PACCAR announces price rise for Kenworths

PACCAR Australia has notified its customers of a price increase on all new Kenworth trucks from March next year.

In an email to customers sighted by Big Rigs, PACCAR Australia managing director Andrew Hadjikakou didn’t specify what the exact increase would be but said PACCAR is “deeply grateful for your understanding in this difficult business environment.”

“As you would be aware rising inflation has driven increased costs of products and services in Australia, and abroad,” explained Hadjikakou.

“This environment has resulted in unprecedented cost increases to our trucks and despite tireless work by our teams to suppress and absorb these costs, they have proven to be unavoidable.

“We have considered every possible way to avoid passing through price increases to existing orders such as your own, but we face a reality where the price of existing truck orders will need to increase. PACCAR has not taken this decision lightly.”

PACCAR declined to comment further on what other measures it had explored to keep costs down.

“We appreciate your business partnership, commitment to Australian Manufacturing and are deeply grateful for your understanding in this difficult business environment,” added Hadjikakou.

“The PACCAR team remains focussed on providing the best quality products and support for our customers. We hope that these qualities, which undoubtedly influenced your purchasing decision, remains prominent in your mind now and into the future.”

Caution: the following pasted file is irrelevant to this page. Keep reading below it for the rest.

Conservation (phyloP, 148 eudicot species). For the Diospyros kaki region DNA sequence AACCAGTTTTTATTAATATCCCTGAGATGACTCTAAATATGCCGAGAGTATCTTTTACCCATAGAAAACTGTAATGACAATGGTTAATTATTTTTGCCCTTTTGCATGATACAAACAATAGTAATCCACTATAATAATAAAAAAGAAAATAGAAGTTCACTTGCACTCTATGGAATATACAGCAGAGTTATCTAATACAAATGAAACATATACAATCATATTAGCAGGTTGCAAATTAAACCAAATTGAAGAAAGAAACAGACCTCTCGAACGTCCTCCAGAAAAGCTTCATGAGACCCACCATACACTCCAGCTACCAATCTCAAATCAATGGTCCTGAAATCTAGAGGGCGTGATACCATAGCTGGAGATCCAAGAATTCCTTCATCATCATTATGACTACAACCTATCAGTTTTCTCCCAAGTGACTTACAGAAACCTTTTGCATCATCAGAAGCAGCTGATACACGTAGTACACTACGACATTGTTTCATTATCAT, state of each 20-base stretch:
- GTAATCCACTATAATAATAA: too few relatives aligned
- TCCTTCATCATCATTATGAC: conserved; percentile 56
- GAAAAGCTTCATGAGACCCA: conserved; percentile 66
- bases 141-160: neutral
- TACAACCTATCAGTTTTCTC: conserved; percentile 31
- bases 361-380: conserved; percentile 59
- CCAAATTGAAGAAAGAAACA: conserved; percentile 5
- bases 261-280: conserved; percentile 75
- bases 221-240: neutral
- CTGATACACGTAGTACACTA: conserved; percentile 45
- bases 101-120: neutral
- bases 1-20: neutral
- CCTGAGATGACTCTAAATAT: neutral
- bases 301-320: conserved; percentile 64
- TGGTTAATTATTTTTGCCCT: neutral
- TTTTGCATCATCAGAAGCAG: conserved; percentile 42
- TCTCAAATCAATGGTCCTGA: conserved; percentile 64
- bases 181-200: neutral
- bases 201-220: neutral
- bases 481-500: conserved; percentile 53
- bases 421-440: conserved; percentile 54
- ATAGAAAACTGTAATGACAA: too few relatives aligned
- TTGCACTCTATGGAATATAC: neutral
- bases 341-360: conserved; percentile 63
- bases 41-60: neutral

One large Kenworth dealer told customers they would now have the opportunity to cancel their order at no charge providing it was done in writing before production deadline.

At deadline for this issue, Big Rigs wasn’t made aware of any other manufacturer announcing a price increase in 2023.

But a source familiar with the new truck market said he’d be very surprised if others don’t follow PACCAR’s example.

“You’d be struggling to find anyone who hasn’t lifted their price due to the rising cost of raw materials and shipping,” the industry insider said.

“That’s the cold hard facts.”

Meanwhile, the new truck market is celebrating its best ever year in 2022.

Although exact numbers for 2022 weren’t available at an earlier than usual deadline for this issue, the Truck Industry Council (TIC) was predicting that previous best mark of 41,628 would easily be smashed when the final numbers are tallied.

By the end of November the year-to-date (YTD) tally was already at 40,267 and with December sales averaging out at about 3400 trucks, a new mark was a formality.

Although Volvo had a big finish to 2022, trumping Kenworth in November sales, Australia’s favourite heavy-duty truck still boasted the biggest market share of the sector with 20.2 per cent of units moved.

Volvo was next on 16.4 per cent, followed by Isuzu on 13.8 per cent. The others were headed by Scania on 7.5 per cent, and marginally ahead of a bunched pack.

“It is pleasing to see the solid sales continue through November, with a number of new records set,” said TIC CEO Tony McMullan.

“These record sales could not come at a better time, with the average age of trucks cracking the 15-year mark in 2021 and with Australia having one of the oldest truck fleets in the Western world, we need record, or near record sales to reverse this fleet aging trend.

“An old truck fleet is not good for road safety, nor noxious and greenhouse emissions, or for operator productivity.”

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